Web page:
2016Apr Iceland Day 14 AM Solheimasandur Plane Wreck by...
Willis Chung's Gallery
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  1. Willis Chung's Gallery
  2. 2016Apr Iceland Coast
  3. 2016Apr Iceland Day 14 AM Solheimasandur Plane Wreck2016Apr Iceland Day 14 AM Solheimasandur Plane Wreck
We get an early start to hike out to the plane west of Vik, at the parking place by 7:30AM.
To the east we can see the basalt formations and lighthouse at Dyrhólaey
The private road is closed to vehicles, so we have to use ankle express
The sign makes a rather nice contrast of color and shape with the Icelandic coastal plain.
The sign seems to indicate taking the road on the right. The left (eastern) one is the right one.
On the walk, the basalt hills to the east seem a lot further away than they did in the car.
The coastal plain is aptly named.
The urge to put stones on top of other stones is a strong one.
Our first sight of the coastal plane on the coastal plain!
A slope hides the beach and the plane until you are almost upon it.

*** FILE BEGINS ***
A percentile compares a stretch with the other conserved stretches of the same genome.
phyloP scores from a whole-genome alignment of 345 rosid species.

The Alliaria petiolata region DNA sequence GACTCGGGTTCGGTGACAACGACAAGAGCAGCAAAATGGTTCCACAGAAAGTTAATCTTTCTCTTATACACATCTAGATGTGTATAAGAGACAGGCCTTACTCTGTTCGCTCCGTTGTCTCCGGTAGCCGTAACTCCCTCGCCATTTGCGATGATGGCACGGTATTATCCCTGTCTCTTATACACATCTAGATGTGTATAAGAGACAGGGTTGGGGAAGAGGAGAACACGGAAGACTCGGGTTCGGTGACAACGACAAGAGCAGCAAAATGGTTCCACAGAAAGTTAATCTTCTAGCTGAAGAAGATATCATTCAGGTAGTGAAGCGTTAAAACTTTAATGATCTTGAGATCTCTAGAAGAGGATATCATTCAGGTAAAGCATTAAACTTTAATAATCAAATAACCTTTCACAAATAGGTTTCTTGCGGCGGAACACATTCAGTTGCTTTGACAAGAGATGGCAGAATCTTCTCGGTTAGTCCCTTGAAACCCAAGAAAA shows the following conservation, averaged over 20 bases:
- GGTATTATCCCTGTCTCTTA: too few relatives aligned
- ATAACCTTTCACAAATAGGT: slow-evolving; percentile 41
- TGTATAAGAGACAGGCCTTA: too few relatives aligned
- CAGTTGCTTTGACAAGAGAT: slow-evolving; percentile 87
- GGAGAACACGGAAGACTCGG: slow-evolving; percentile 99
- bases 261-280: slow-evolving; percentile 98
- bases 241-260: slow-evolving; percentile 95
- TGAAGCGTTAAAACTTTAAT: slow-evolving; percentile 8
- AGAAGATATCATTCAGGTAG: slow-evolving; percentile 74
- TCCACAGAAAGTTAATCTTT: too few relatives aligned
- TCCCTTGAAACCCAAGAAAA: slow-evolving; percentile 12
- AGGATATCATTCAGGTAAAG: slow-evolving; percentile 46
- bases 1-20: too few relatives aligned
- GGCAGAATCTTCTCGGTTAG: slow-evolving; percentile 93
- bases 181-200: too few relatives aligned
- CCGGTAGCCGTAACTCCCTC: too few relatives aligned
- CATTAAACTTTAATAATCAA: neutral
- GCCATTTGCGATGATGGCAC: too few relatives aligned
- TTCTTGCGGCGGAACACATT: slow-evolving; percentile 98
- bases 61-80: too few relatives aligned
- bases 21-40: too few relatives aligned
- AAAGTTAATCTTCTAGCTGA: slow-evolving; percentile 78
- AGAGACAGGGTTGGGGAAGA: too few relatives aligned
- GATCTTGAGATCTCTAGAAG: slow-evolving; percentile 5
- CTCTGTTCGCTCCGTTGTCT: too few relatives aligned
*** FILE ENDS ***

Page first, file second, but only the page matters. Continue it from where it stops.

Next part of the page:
Just the fuselage left from this Super DC-3. Nobody injured during the emergency landing.
Had to do some Lightroom trickery to bring up shadow detail and bring highlights down.
This may be one of the most photographed planes in the world, certainly in Iceland.
You can still make out the "United States" barely.
Peggy liked taking photos as much as I did!
Turning away from the sun lets me bring the deep blue out in the sky above.
Amazing how much wiring there is in aircraft! Clearly shotguns are not uncommon in Iceland.
A bit missing from the nose of the plane! I wonder who has the seats...
Superwide fun! Standing just behind the wing. I can get things from 2 feet to infinity in focus!
Peeking inside the cargo bay. Superwide makes it seem much more spacious.
Working the sun and the lens flare as parts of the composition. A bit dirty inside...